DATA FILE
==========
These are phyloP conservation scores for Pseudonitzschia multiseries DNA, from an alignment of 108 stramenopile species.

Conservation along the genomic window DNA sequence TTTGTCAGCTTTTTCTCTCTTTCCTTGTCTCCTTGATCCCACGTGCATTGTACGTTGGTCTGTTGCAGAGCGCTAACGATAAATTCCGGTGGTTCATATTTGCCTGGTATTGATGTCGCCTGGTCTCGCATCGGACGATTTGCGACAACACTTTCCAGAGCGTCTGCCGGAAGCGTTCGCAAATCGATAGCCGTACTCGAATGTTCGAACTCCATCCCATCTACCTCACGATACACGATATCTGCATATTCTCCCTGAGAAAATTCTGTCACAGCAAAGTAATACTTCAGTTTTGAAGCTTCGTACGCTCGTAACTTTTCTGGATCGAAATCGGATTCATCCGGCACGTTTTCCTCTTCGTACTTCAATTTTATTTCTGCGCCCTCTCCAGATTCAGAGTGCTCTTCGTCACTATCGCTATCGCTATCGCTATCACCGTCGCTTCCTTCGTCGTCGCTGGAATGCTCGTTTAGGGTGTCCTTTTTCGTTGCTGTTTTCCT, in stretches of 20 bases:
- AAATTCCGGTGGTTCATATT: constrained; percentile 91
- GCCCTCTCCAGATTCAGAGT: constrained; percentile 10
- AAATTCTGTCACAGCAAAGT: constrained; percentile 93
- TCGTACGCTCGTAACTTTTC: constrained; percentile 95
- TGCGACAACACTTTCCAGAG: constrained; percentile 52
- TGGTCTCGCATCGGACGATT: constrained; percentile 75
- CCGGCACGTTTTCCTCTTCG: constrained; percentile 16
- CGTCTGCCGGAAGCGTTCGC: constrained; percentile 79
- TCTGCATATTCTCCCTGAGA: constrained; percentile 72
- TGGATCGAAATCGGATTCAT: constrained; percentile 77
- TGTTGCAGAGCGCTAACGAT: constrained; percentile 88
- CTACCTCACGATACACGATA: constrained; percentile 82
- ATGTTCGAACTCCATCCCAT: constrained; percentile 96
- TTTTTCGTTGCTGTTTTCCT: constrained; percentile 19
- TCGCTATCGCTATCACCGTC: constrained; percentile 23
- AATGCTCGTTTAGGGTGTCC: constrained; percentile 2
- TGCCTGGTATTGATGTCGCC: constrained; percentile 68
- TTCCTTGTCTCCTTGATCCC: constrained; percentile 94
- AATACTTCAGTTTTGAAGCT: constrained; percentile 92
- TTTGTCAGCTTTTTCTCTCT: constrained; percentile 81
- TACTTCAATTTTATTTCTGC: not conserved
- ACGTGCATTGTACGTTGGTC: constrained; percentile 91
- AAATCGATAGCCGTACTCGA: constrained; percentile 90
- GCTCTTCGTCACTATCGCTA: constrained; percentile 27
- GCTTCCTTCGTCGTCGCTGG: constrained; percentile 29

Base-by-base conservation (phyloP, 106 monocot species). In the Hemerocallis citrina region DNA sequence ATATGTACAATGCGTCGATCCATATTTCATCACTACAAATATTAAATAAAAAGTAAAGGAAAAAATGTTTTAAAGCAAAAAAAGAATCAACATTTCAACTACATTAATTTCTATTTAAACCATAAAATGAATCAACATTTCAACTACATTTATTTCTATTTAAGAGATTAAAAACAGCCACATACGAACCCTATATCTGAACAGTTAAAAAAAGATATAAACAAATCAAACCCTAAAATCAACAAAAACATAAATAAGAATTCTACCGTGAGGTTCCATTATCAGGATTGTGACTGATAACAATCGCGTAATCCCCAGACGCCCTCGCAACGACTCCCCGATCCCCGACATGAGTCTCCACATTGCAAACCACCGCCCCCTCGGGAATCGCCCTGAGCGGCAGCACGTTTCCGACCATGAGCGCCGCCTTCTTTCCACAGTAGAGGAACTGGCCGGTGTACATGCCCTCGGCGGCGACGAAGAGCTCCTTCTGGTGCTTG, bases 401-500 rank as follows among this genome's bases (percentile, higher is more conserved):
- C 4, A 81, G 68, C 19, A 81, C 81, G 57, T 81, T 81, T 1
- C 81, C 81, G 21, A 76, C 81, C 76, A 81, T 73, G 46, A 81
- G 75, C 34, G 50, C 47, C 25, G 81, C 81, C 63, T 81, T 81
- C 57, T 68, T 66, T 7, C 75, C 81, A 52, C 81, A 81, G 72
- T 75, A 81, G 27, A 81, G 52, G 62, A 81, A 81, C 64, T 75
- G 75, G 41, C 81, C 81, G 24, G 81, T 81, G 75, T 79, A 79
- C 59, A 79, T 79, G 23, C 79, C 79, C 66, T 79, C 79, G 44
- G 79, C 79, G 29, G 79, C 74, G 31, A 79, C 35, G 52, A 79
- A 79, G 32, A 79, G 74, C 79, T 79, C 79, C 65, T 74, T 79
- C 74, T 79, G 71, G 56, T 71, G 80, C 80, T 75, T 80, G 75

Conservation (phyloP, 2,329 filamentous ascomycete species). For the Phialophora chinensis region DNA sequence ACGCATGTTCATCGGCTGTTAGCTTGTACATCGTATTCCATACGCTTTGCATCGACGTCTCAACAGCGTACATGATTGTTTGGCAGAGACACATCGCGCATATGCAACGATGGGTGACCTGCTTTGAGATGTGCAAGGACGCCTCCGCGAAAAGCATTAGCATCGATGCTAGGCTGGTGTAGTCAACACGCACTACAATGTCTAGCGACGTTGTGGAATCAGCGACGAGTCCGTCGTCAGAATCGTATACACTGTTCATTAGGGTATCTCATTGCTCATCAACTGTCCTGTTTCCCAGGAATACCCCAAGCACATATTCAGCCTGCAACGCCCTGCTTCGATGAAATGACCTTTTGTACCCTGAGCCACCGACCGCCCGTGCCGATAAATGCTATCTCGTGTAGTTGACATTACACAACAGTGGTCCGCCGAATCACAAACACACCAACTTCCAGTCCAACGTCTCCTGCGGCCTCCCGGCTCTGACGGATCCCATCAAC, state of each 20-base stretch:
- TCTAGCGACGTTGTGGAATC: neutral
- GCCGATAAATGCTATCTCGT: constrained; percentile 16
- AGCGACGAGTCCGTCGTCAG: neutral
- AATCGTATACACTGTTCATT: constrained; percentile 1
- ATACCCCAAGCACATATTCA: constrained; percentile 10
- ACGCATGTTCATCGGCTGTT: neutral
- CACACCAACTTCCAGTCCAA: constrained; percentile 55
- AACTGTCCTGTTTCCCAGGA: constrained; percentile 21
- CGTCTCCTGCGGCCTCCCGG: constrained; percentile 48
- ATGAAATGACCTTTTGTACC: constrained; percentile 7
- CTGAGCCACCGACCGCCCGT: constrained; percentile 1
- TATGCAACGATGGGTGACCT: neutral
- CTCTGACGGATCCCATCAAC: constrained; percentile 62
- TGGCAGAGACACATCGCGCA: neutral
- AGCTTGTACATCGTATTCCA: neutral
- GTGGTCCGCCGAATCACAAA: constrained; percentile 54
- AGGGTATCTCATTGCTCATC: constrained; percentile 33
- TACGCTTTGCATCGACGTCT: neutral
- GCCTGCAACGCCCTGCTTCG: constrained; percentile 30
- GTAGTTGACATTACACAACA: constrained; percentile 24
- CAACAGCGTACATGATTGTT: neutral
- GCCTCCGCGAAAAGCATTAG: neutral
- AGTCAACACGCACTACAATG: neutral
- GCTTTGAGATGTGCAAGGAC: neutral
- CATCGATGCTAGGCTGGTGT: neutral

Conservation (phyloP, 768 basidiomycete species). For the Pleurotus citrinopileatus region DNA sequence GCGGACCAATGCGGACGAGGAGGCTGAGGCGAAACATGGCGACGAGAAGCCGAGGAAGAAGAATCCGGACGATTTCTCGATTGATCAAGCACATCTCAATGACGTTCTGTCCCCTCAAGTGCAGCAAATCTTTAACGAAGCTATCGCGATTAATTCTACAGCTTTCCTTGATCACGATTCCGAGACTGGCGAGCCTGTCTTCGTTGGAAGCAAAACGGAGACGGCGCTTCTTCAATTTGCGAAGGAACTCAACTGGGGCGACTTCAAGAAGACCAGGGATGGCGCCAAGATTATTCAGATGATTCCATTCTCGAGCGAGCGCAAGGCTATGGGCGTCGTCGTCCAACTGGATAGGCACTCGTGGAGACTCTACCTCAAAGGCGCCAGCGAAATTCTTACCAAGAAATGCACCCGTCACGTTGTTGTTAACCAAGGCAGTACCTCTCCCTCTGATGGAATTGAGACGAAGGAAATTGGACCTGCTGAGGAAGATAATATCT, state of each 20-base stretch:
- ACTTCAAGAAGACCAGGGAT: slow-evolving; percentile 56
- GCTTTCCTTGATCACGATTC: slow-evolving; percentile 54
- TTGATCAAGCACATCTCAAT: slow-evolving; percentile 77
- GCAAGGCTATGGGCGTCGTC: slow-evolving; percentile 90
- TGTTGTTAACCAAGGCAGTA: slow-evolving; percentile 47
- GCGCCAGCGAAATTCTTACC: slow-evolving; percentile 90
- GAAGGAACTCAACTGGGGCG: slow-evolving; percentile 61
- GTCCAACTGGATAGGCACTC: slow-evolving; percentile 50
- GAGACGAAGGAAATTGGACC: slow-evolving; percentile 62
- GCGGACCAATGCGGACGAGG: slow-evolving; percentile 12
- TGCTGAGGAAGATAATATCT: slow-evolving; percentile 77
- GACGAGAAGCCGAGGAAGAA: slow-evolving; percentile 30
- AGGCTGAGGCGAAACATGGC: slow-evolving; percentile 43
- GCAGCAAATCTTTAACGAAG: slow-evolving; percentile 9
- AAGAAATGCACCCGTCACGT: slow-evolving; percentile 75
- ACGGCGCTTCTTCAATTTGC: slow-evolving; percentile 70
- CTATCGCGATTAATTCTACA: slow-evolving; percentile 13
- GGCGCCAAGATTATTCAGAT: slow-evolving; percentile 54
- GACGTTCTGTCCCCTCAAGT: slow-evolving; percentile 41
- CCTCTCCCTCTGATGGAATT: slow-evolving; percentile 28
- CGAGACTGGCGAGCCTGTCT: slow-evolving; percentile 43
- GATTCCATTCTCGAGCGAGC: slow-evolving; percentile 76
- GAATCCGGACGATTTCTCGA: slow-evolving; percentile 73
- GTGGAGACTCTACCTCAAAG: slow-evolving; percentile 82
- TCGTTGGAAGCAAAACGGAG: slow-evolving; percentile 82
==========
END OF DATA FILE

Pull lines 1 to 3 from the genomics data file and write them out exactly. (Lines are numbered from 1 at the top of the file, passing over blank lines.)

These are phyloP conservation scores for Pseudonitzschia multiseries DNA, from an alignment of 108 stramenopile species.

Conservation along the genomic window DNA sequence TTTGTCAGCTTTTTCTCTCTTTCCTTGTCTCCTTGATCCCACGTGCATTGTACGTTGGTCTGTTGCAGAGCGCTAACGATAAATTCCGGTGGTTCATATTTGCCTGGTATTGATGTCGCCTGGTCTCGCATCGGACGATTTGCGACAACACTTTCCAGAGCGTCTGCCGGAAGCGTTCGCAAATCGATAGCCGTACTCGAATGTTCGAACTCCATCCCATCTACCTCACGATACACGATATCTGCATATTCTCCCTGAGAAAATTCTGTCACAGCAAAGTAATACTTCAGTTTTGAAGCTTCGTACGCTCGTAACTTTTCTGGATCGAAATCGGATTCATCCGGCACGTTTTCCTCTTCGTACTTCAATTTTATTTCTGCGCCCTCTCCAGATTCAGAGTGCTCTTCGTCACTATCGCTATCGCTATCGCTATCACCGTCGCTTCCTTCGTCGTCGCTGGAATGCTCGTTTAGGGTGTCCTTTTTCGTTGCTGTTTTCCT, in stretches of 20 bases:
- AAATTCCGGTGGTTCATATT: constrained; percentile 91